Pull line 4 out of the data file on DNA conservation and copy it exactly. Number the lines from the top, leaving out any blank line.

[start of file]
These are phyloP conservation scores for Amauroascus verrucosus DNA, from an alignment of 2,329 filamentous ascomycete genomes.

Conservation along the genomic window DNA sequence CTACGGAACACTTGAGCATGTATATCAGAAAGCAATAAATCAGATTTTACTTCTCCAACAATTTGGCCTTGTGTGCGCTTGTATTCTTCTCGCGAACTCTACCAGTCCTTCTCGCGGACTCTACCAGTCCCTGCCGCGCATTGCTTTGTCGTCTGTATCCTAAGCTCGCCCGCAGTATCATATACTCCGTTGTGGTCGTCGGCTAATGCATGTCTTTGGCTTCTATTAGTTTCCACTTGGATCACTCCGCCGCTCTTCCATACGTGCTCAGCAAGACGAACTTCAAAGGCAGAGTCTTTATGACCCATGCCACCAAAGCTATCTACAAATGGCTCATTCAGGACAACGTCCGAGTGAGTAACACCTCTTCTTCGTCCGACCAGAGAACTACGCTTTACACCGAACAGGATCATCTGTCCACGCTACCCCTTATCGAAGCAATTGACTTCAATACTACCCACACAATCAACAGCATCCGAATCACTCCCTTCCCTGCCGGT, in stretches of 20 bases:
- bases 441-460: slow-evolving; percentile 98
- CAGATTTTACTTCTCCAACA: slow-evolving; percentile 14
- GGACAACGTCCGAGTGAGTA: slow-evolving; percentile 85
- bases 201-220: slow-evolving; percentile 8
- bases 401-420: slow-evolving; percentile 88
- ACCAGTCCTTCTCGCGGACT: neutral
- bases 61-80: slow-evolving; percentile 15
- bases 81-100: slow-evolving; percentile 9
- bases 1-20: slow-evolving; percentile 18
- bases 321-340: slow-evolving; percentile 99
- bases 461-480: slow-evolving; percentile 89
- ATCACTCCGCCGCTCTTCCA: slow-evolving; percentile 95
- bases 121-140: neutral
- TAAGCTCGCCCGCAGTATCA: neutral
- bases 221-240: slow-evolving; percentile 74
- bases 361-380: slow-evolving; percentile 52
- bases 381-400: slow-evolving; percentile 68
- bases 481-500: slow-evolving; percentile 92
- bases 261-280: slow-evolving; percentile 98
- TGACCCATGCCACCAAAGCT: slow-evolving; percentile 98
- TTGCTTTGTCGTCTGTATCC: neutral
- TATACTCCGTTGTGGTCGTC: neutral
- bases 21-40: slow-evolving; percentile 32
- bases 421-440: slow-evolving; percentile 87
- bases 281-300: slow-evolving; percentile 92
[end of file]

- CAGATTTTACTTCTCCAACA: slow-evolving; percentile 14